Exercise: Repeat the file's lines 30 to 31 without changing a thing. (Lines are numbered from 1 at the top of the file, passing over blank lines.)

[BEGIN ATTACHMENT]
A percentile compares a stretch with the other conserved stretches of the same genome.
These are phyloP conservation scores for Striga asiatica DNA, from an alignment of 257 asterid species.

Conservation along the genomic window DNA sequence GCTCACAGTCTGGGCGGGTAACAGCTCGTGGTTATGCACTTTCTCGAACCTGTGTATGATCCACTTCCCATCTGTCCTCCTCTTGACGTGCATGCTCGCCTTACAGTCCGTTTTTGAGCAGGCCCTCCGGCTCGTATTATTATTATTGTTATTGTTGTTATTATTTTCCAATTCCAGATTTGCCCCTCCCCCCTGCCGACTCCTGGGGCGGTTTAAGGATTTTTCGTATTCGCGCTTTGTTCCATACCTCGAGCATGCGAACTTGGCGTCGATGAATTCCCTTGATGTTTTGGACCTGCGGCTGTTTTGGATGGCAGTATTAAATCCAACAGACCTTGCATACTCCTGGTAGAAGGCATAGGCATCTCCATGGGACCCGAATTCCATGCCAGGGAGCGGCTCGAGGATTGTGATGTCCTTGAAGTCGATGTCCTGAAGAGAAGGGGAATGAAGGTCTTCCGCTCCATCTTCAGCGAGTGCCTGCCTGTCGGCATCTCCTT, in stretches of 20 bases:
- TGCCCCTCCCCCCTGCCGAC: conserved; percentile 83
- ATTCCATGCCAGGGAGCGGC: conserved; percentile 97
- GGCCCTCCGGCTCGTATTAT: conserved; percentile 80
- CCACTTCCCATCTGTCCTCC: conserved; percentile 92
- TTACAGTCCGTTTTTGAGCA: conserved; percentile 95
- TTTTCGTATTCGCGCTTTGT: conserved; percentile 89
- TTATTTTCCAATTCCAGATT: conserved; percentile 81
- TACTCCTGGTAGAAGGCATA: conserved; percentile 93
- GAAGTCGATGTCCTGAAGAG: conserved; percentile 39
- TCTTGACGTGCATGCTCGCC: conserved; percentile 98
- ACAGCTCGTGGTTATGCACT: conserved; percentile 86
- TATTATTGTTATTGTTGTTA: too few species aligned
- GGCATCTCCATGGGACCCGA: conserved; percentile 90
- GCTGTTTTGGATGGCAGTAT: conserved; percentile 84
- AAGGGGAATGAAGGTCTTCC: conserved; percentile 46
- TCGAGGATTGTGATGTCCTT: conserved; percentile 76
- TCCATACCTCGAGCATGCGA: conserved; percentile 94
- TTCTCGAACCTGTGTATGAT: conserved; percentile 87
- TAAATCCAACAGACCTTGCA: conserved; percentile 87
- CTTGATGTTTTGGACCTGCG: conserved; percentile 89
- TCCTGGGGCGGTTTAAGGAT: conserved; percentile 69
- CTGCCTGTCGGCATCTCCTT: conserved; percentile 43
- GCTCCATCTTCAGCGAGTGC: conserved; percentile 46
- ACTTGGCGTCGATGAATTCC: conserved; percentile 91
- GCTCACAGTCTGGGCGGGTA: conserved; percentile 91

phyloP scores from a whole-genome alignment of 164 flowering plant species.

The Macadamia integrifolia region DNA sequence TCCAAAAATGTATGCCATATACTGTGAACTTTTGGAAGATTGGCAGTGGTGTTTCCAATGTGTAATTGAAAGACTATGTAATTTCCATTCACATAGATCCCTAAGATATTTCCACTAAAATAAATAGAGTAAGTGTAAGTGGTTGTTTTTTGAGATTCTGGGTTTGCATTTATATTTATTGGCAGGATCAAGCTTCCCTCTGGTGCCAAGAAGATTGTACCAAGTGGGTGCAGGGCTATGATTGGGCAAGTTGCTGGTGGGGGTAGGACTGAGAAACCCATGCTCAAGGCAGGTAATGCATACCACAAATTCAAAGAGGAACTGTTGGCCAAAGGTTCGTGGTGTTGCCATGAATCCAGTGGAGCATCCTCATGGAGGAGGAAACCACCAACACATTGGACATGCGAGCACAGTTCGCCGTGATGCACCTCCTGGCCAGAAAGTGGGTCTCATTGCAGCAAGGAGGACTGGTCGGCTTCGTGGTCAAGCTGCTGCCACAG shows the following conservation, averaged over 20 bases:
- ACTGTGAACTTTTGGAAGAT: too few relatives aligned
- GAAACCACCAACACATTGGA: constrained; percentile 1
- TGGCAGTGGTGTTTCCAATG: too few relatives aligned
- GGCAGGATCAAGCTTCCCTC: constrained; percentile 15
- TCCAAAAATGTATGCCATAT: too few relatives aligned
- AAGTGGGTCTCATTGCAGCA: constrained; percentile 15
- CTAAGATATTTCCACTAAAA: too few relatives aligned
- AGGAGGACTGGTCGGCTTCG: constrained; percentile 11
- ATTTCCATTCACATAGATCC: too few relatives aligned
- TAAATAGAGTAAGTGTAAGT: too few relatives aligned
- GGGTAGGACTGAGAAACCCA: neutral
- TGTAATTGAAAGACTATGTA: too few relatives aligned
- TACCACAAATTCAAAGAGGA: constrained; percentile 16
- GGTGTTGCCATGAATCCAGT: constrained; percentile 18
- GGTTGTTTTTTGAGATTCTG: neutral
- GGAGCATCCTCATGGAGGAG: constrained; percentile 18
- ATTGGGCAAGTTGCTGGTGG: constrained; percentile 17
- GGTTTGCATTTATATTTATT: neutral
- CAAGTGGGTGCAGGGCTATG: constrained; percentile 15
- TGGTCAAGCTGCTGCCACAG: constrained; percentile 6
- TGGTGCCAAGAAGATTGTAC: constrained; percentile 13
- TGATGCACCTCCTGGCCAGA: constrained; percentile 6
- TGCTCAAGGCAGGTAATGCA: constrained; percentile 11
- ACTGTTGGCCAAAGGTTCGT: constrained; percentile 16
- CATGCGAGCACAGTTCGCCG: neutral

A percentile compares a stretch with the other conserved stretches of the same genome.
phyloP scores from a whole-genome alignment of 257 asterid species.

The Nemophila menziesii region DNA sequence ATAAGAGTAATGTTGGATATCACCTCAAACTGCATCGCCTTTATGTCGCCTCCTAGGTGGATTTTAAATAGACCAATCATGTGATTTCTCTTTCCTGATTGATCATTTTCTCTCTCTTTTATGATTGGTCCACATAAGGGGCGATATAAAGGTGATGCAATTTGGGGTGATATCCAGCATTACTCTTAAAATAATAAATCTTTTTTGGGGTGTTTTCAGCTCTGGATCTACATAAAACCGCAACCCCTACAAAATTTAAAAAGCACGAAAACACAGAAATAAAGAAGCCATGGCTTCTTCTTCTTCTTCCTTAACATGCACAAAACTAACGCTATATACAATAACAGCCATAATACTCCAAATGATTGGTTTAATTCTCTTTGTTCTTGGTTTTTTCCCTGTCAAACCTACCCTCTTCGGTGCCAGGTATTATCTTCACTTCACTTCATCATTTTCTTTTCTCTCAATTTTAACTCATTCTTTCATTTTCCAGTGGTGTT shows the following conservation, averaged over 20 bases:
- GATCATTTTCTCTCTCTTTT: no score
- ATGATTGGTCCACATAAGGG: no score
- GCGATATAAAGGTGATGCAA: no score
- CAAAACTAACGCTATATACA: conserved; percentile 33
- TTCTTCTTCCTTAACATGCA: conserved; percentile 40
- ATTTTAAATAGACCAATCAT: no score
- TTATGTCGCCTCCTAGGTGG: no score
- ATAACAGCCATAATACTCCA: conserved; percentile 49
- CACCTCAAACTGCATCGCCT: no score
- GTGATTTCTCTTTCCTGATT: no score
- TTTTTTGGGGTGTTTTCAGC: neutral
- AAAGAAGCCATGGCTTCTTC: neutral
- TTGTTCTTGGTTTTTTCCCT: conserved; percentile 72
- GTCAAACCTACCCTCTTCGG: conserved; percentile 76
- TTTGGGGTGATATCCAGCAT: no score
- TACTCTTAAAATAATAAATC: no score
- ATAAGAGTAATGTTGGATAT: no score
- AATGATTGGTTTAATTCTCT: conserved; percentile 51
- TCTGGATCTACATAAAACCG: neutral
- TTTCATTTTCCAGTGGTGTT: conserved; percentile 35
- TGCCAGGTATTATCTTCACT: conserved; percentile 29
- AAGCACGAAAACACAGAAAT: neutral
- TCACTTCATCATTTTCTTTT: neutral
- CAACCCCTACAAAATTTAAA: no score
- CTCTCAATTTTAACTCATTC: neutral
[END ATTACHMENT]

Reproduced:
The Macadamia integrifolia region DNA sequence TCCAAAAATGTATGCCATATACTGTGAACTTTTGGAAGATTGGCAGTGGTGTTTCCAATGTGTAATTGAAAGACTATGTAATTTCCATTCACATAGATCCCTAAGATATTTCCACTAAAATAAATAGAGTAAGTGTAAGTGGTTGTTTTTTGAGATTCTGGGTTTGCATTTATATTTATTGGCAGGATCAAGCTTCCCTCTGGTGCCAAGAAGATTGTACCAAGTGGGTGCAGGGCTATGATTGGGCAAGTTGCTGGTGGGGGTAGGACTGAGAAACCCATGCTCAAGGCAGGTAATGCATACCACAAATTCAAAGAGGAACTGTTGGCCAAAGGTTCGTGGTGTTGCCATGAATCCAGTGGAGCATCCTCATGGAGGAGGAAACCACCAACACATTGGACATGCGAGCACAGTTCGCCGTGATGCACCTCCTGGCCAGAAAGTGGGTCTCATTGCAGCAAGGAGGACTGGTCGGCTTCGTGGTCAAGCTGCTGCCACAG shows the following conservation, averaged over 20 bases:
- ACTGTGAACTTTTGGAAGAT: too few relatives aligned